Theatre in Wales

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Pace, Purpose, Brilliant Visual Clarity

At Theatr Clwyd

Hamlet- Clwyd Theatr Cymru , Anthony Hopkins Theatre, Clwyd Theatr Cymru , February 11, 2015
At Theatr Clwyd by Hamlet- Clwyd Theatr Cymru “What Can’t Be Found on the Internet” was the title of a pungent article by Bryan Appleyard of 30th November last year. When something really matters, he wrote, it most likely won’t be there with a few clicks on a search engine. As a maxim it certainly holds true for the critical record on Terry Hands’ seventeen-year tenure at the helm of Theatr Clwyd Cymru. Only one critic of real heft used to make the trip with regularity and his record, of unbroken acclaim, is out of plain sight.

John Peter, long-standing critic for the Sunday Times now retired, was the real thing, a demanding, take-no-prisoners kind of theatre writer. But in his record of productions at Mold can be traced the strands that have blended to make a “Hamlet” that grips from the start and never lets up.

“Terry Hands’ production has a dark and brutal magnificence. Superb expressionistic lighting by Hands himself.” That was “Troilus and Cressida” in February 2005. At “MacBeth” in May 2008: “Hell is murky and Terry Hands’ magnificent production is defined by the interplay of light and darkness.” Of “Maria Stuart” in May 2009: “Terry Hands’ unfeasibly exciting production…sets bare-knuckle rhetoric racing across the stage.”

As it happens Lee Haven-Jones was in that last production also, a dark-clad manipulator in another court ripe with conspiracy. Haven-Jones takes a break from a successful shift to director to return to the sizeable Anthony Hopkins stage. The first impression is the clarity, without apparent effort, of the speaking. The voice of this Hamlet appears to be hardly raised yet reaches every corner of the packed-out house.

This Hamlet is doubtfully mad, more a cool calculative intelligence who soon knows his purpose. As for his heartless repudiation of Ophelia it can be pre-seen in the twist of pronunciation he gives to the last word of “Frailty, thy name is woman.” Carol Royle’s Gertrude is here made a provocatively presented trophy wife for the King, with bared shoulder, dėcolletė and glittering with diamonds.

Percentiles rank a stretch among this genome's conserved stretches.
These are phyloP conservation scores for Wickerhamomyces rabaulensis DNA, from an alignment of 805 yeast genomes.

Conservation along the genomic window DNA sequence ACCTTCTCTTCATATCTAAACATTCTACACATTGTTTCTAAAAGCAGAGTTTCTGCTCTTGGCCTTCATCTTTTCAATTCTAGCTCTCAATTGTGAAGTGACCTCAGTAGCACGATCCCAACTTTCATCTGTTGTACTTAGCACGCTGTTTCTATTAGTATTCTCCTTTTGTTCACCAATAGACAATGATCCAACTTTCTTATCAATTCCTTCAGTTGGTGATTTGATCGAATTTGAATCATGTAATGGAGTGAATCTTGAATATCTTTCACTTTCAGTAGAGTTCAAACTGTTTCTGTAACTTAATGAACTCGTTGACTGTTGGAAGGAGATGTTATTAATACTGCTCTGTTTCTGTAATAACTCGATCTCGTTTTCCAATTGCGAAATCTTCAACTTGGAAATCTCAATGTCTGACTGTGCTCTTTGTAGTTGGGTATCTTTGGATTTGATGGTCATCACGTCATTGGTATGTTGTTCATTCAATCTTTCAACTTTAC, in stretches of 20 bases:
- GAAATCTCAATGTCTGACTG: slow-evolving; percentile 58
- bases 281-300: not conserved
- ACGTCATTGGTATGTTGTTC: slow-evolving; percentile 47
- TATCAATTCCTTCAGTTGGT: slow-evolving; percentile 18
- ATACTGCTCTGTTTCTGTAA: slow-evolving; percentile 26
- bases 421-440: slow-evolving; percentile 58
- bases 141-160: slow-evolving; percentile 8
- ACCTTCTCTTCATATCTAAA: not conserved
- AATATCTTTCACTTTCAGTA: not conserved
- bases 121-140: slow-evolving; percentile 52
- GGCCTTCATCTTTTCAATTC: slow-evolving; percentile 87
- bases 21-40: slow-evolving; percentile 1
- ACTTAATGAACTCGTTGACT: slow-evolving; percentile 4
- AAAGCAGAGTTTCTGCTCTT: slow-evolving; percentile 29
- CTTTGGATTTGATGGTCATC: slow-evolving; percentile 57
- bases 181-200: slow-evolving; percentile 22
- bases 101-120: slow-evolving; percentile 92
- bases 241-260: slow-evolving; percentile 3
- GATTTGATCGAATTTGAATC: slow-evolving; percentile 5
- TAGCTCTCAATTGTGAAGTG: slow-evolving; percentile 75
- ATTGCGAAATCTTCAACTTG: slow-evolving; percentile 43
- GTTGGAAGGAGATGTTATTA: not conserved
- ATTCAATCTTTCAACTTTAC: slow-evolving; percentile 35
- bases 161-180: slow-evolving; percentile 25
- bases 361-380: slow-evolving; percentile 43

This is not a “concept” Hamlet, but that oft dismally executed concept in itself chimes little with the theatre’s tradition. It is a “Hamlet” from a director whose advice to a writer fresh to performance was simple. On the top of every page of the first draft write “it’s the audience.” True to this precept this “Hamlet” has a driving pace to it and a freshness from the opening. The battlements of Elsinore are bitter cold, reminder that the Oresund is gateway to a Baltic that freezes over at its other extremity.

The court beneath the murky, haunted battlement is a place of uniforms and ceremonial dress in whites and creams. This courtly opulence makes all the more contrast with the design. Mark Bailey’s set, black floor and stage rear, throws up dual reflections of the characters. This is a palace thin in privacy or comfort, a place of edge and unease. It is reminder that Shakespeare wrote in full knowledge of the spy state that Walsingham had constructed. The characters hardly rest or sit. The gripping last scene- Owain Gwynn’s regal Fortinbras is also fight captain- is played against type without furniture other than the flame from three braziers. The court earlier briefly gets to sit on gaudy chairs of gilt for the play-within-a-play. Tellingly Hamlet only truly sits when he is beside an open grave trading banter with Simon Holland Roberts’ exuberant gravedigger.

Theatr Clwyd Cymru is a company and the pleasures of being with a company are many. Colin Towns’ music is economic but deployed to effect; a touch of declamatory tone to mark the court, spectral tones to accompany Old Hamlet. Rosencrantz and Guildenstern are cunningly cast as a contrast in appearance. A guileless Guy Lewis and a twitchy Siŏn Pritchard, they are utterly out of their depth in their dealings with Simon Dutton’s commanding but death-haunted Claudius.

Caryl Morgan’s Ophelia has an opening physical ease in contact with Daniel Llewelyn-Williams’ Laertes. The spontaneity of expression makes her fall, a chilly reversion in part to infant song and dance, all the more searing. Roger Delves- Broughton’s Polonius may be the “good old man” in Gertrude’s words after his demise. In privacy with an acolyte he is a sharp-gestured political courtier not above doling out physical assault when thwarted.

The classics at Mold have always been characterised by a fierce intelligence in approach and a honed visual image. That is where the conflation of director and lighting director shows. The Laertes of this production had occasion on 31st January for a few well-crafted words of appreciation from the stage of the Sherman. “A big pair of boots to fill” was how he put it.

Reviewed by: Adam Somerset

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